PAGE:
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Antioxidants 2012, 1(1), 1-3; doi:10.3390/antiox1010001
Antioxidants, whether from diet or pharmacological supplementation, gained significant popularity among scientists and lay public in recent years, and was claimed to protect or treat numerous ailments. For decades, it has been recognized in the biomedical field that a balance exists between prooxidants and antioxidants in biological systems, and disturbance of that balance in favor of the first can result in “oxidative stress” . Many factors were identified to disturb this balance leading to free radical formation thought to be associated with physiological and pathophysiological phenomena, such as aging, declining immunity, and many diseases including carcinogenesis, cardiovascular diseases (CVD), metabolic and inflammatory alterations, age-related macular degeneration (AMD), and osteoporosis. Moreover, environmental events such as inhalation of oxidant air pollutants , and exposure to explosion-generated shock waves  were proposed to be associated with free radicals generation, and antioxidant depletion. Consequently, the following question was posed: Can antioxidant supplementation protect or prevent from disease or environmental threats? In animals, the results obtained from experimental studies indicated that supplementation with antioxidants either at pharmacologic high-doses or physiologic nutritional doses reduced the risk of disease, protected from environmental insults, and restored depleted endogenous antioxidants. However, in humans, the results were not as clear [4,5,6,7,8,9]. Possibly, due to the interactions of many confounding factors and individual life styles such as smoking and obesity. Today, inconclusive evidence exists in support of long-term, high-dose antioxidant supplementation for protection or prevention of disease, and some epidemiological studies even suggested that supplementation not only fails to produce tangible improvement, but can produce opposite results and death. For example, in 2009, the Physicians Health Study II concluded that vitamin C and E failed to prevent heart attacks, strokes, prostate and total cancer, and death from CVD, in men [10,11]. Antioxidant supplements also did not prevent fatty buildup in the arteries and interfered with cholesterol-lowering drugs. In contrast, a review of dietary polyphenol conducted in 2009  showed that diets rich in antioxidants, unlike pharmacological supplements, successfully protected from heart disease. The list includes carotene, vitamins E, C, selenium, and flavonoids, among others. These findings lead to another question: Is there a threshold of antioxidant supplements above or below which the human body will react negatively to oxidative stress?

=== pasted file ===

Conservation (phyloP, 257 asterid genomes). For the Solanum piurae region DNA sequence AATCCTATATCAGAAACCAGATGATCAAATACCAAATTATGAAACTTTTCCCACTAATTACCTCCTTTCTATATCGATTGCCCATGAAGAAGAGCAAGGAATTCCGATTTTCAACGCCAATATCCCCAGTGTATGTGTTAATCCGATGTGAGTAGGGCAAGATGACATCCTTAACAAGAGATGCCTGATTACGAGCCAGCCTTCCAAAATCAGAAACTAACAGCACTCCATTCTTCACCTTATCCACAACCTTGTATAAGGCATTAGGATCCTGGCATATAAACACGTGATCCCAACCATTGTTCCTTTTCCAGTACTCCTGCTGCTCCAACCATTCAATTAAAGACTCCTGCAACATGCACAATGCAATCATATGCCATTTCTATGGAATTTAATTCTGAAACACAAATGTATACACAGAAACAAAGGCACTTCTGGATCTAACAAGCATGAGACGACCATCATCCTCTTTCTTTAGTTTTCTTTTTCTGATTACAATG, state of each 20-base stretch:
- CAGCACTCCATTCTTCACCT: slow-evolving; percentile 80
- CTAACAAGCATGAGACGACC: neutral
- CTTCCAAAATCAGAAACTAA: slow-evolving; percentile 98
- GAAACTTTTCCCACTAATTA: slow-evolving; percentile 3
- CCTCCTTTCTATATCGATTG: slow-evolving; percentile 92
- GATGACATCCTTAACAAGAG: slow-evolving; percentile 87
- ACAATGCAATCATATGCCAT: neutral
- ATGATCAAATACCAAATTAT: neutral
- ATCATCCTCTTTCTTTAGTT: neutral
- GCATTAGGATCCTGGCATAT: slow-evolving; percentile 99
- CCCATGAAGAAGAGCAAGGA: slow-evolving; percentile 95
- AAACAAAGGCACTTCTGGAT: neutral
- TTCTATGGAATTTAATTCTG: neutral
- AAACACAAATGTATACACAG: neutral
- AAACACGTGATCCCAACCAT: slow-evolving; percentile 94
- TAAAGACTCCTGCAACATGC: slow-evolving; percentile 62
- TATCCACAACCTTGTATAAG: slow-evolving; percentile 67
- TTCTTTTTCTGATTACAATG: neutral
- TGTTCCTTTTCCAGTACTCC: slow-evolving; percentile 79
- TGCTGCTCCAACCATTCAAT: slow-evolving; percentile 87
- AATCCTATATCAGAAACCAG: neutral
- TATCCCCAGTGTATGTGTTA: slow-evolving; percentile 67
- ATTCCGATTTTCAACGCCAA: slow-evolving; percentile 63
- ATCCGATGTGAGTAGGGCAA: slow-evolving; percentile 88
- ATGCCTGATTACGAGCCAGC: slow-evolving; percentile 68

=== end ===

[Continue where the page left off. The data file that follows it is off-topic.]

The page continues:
Few would disagree with the importance of fruits and vegetable in a healthy diet and the antioxidant contribution they provide as bioactive compounds. Since fruits and vegetable contain mixtures of antioxidants, a number of questions come to mind: Is the combination of antioxidants more beneficial than individual antioxidants, and can we define the composition of such mixtures with respect to optimal concentrations for human health? Under what physiological or pathological situations will antioxidants affect health adversely? Can excess antioxidants compromise normal body functions where oxidative stress plays a crucial role to health similar to the oxidative burst in phagocytosis? Do dietary antioxidants provide supplementation at an optimum threshold? And therefore, a healthy diet containing fruits and vegetables coupled with moderate exercise would provide a more effective means of protection or prevention from disease or slowing down of aging better than pharmacologic supplementation would do [13,14]? Finally, before we close the book on antioxidant supplementation, there is no doubt that more research remains to be done, and we invite all researchers in the field to provide results of their studies as well as their comments and opinions for or against antioxidant supplementation in this journal.
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